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PCBs in Caulk: Myth and Reality

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  1. PCBs in Caulk: Myth and Reality Stu Spiegel O’Brien & Gere SEHSA October 24, 2006

  2. The Basics - PCBs

  3. The Basics • PCBs = polychlorinated biphenyls • Manufactured 1926 – 1977 • Heat stable, fire resistant, good heat transfer characteristics • They’re everywhere! They’re everywhere! • Ubiquitous in the environment • Oils – transformer, lubricating, hydraulic • Plasticizer - % concentrations in plastic toys • Inks • Paper bleaching – formed from chlorine process

  4. The Basics • Large, high- and low-voltage capacitors • Liquid-cooled electric motors • Fluorescent light ballasts • Electromagnets • Liquid-filled cable • Gasketing and dampening felt • Microscopy mounting media and immersion oil • Switches • Voltage regulators • Vacuum pumps • Paints • Sealants

  5. PCBs • Plasticizer

  6. The Basics • Estimated 1.5 million tons produced world-wide • Arochlor (Monsanto) • Kanechlor (Kanegafuchi, Japan) • Chlophen (Bayer, Germany) • Phenochlor and Pyralene (Prodolec, France) • Santotherm (Mitsubishi, Japan) • Chlorine content • Arochlor 1232 = 32% • Arochlor 1242 = 42% • Arochlor 1260 = 60% • Arochlor 1016 = 41%

  7. The Basics • Homologues • Isomers • Congeners

  8. The Basics • Reports of PCBs in the environment started coming out c. 1968 • The range of PCB-concentrations in mother’s milk in the last ten years is between 0.5 and 2.5 mg/kg milk fat. The average concentrations have been decreasing constantly since 1984. (German study) • In the environment: • Sediment associated • Lipophilic • Not very water soluble

  9. Potential Human Health Issues • Developmental problems and reduced mental abilities in infants and children born to women who were exposed to PCBs • Problems with the nervous, immune, circulatory and hormonal systems • Liver damage, brain disorders, and skin problems • Increased risk of cancer • The risk for fish consumers is at least 10 times greater than for all other population groups • Wisconsin DNR

  10. Properties of PCBs in caulk • Low vapor pressure • Insoluble (generally) in water • Not readily biodegraded • Theoretically locked into polymeric structure of the sealant (trapped in the layers of long chain polymers)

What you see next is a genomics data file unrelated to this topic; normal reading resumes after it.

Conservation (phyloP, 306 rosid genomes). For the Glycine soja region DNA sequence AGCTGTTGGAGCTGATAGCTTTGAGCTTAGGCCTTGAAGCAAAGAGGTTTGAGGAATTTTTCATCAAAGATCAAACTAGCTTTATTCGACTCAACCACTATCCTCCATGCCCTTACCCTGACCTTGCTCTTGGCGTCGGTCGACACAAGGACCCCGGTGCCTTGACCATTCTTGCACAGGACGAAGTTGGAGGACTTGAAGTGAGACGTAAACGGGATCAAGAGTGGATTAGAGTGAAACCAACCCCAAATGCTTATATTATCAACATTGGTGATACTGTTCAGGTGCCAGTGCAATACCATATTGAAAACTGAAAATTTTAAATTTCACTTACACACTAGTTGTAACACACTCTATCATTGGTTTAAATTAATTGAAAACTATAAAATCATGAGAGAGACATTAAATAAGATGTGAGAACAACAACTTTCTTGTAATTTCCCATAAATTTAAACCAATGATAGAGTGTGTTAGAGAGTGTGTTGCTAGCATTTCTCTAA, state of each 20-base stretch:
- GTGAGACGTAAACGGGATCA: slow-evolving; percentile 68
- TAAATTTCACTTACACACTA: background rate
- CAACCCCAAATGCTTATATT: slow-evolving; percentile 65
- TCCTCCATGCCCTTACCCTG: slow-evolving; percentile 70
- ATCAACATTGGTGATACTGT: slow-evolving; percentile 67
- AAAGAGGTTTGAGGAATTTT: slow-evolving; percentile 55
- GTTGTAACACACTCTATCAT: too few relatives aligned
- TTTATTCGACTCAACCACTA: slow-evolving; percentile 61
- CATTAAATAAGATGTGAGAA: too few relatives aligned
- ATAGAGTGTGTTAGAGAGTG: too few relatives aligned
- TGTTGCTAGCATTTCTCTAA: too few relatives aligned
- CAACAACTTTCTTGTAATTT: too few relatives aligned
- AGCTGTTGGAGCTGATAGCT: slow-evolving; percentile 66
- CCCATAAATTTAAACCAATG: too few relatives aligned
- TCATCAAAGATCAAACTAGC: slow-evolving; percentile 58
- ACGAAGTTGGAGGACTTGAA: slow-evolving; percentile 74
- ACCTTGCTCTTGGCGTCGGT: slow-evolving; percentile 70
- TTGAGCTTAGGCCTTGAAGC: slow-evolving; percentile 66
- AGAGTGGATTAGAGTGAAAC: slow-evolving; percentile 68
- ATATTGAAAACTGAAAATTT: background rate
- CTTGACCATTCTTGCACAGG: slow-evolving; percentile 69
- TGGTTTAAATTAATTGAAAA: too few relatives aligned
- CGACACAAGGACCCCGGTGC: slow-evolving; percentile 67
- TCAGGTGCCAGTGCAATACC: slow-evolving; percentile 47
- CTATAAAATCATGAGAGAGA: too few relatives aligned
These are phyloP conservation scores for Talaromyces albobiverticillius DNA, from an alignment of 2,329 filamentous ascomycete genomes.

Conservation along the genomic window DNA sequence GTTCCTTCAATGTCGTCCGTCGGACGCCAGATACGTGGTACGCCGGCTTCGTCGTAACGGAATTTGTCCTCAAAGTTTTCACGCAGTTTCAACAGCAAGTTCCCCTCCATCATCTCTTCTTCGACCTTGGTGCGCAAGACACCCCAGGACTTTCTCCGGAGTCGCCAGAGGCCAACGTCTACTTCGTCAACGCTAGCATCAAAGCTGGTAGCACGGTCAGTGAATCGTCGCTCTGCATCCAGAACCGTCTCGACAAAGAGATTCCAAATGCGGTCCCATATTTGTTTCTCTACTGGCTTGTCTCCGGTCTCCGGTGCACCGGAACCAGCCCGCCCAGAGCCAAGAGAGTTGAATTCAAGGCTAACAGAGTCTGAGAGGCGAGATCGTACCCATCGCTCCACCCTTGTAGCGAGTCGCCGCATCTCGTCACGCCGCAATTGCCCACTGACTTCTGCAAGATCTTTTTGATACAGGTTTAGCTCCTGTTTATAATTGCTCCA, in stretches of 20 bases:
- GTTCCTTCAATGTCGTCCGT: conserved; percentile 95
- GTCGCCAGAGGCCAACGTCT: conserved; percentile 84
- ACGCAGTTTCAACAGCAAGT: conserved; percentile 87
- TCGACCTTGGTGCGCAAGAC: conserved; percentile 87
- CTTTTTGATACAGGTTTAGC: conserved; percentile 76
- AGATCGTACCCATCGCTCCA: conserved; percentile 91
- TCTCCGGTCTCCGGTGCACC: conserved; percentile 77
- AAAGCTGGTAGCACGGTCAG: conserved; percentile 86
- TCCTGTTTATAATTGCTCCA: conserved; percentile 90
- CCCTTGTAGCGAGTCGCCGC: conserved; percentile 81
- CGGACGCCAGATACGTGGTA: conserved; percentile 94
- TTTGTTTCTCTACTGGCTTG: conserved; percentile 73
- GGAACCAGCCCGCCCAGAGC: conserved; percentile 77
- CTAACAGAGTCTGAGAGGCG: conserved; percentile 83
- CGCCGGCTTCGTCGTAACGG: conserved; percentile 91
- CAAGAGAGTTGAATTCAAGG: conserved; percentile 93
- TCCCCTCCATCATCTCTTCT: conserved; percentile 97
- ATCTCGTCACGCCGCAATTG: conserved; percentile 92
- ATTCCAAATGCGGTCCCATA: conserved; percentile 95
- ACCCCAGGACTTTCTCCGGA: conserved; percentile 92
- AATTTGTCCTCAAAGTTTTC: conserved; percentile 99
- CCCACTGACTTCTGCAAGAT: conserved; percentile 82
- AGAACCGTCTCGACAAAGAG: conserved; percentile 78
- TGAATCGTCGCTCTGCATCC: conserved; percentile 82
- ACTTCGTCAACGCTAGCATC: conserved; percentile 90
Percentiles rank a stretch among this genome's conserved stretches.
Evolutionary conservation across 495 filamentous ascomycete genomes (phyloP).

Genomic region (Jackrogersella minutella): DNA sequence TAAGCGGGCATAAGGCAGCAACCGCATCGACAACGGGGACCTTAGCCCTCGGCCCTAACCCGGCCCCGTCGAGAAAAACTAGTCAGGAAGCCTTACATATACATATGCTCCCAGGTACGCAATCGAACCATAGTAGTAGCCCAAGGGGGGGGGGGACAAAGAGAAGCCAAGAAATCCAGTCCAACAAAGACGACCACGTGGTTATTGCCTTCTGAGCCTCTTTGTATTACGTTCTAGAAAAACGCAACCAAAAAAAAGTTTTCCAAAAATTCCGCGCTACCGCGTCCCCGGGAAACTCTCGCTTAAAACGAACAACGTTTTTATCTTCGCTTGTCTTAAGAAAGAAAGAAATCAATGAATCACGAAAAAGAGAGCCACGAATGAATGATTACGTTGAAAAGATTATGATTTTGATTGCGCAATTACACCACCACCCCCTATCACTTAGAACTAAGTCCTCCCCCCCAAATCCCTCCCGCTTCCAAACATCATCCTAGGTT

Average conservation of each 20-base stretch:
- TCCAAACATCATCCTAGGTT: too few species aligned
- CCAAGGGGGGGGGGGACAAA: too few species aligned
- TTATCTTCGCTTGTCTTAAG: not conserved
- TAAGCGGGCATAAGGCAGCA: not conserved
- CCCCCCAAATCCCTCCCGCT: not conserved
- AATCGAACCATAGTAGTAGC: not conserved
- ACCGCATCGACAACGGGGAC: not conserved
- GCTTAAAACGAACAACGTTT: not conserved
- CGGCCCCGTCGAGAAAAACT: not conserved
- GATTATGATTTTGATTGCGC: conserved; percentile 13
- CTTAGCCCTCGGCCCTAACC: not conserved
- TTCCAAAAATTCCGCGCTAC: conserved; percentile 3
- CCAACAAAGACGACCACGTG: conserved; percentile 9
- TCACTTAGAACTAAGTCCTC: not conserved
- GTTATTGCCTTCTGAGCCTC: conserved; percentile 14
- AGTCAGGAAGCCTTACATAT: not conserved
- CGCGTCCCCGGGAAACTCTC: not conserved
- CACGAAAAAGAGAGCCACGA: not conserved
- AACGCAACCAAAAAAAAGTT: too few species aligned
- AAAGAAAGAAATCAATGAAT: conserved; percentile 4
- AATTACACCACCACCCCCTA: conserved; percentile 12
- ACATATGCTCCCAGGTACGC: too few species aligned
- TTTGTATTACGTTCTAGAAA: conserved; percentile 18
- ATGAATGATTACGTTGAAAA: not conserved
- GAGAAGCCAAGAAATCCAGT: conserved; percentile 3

11. U.S. Regulation • OSHA Permissible Exposure Limit (PEL) • 1 mg/m3 for PCBs containing 42% Cl • 0.5 mg/m3 for PCBs containing 54% Cl • USEPA • Caulks and other sealants not leachable • Established a separate category for their disposal • Bulk Product Waste (June 29, 1998): “containing PCBs which are tightly bound within the matrix of PCB bulk product wastes”

  12. Swiss Study • Swedish study linked indoor air levels to presence of PCB-containing sealants • Findings: • 720 ng/m3 to 13,000 ng/m3 = • 0.000720 mg/m3 to 0.013 mg/m3 Swiss level limit value (LLV) = 0.1 mg/m3 • Kohler, Zennegg and Waeber, ES&T (2002)

  13. U.S. • University of Rhode Island: • Spent $3.8 million to clean duct work and surfaces, replaced 220 window units, and provided blood screening for faculty in building where PCBs found • Linked to PCBs in window caulk and gasketing • French Hill Elementary School, Westchester Co., NY - Concerned parent collected a caulk and soil sample after a window upgrade the previous year • $300,000+ project • window caulk encapsulation • exterior decontamination • soil remediation • See: www.pcbsinschools.com

  14. Making a connection • Despite high PCB indoor air levels in schools, there was only a moderate increase in blood concentrations of teachers, mainly due to congeners with low chlorination. • Gabrio, et al., Chemosphere (2000)

  15. Making a connection • German study: • Schwenk, et al. (Chemosphere, 2002) • linked existence of PCB-containing sealants in school buildings to elevated PCB blood levels in teachers.

  16. Making a connection • Finnish study • Building containing PCB materials • PCBs in blood levels of residents showed no significant difference to control group • Priah, Hellman and Sorvari (Chemosphere 2005)

  17. Making a connection • What is missing from these and other studies? • Evaluation of other PCB influences in the building being studied – what other sources may be present? • What PCBs are we measuring v. which are present? • Implications of other epidemiologic influences – what other exposures are occurring?

  18. What are the Potential Issues? • Questions about release from material matrix may require greater study • Recently reported studies are silent or equivocal on the influences of other PCB sources to the conclusions being made

  19. What to do? • Evaluate the specific situation • Do not acquire data unless you have an unequivocal benchmark for it • OSHA PELs establish a workplace exposure limit • However • there is a question of involuntary exposure • there may be a perceived obligation for a higher level of protection in educational institutions where children are present

  20. Contact • Jason A. Hudson (hudsonja@obg.com) • David J. Wilson, CIH (wilsondj@obg.com) • Stuart J. Spiegel (spiegesj@obg.com) • O’Brien & Gere (www.obg.com) • Box 4873 • Syracuse, NY 13221 • 315-437-6100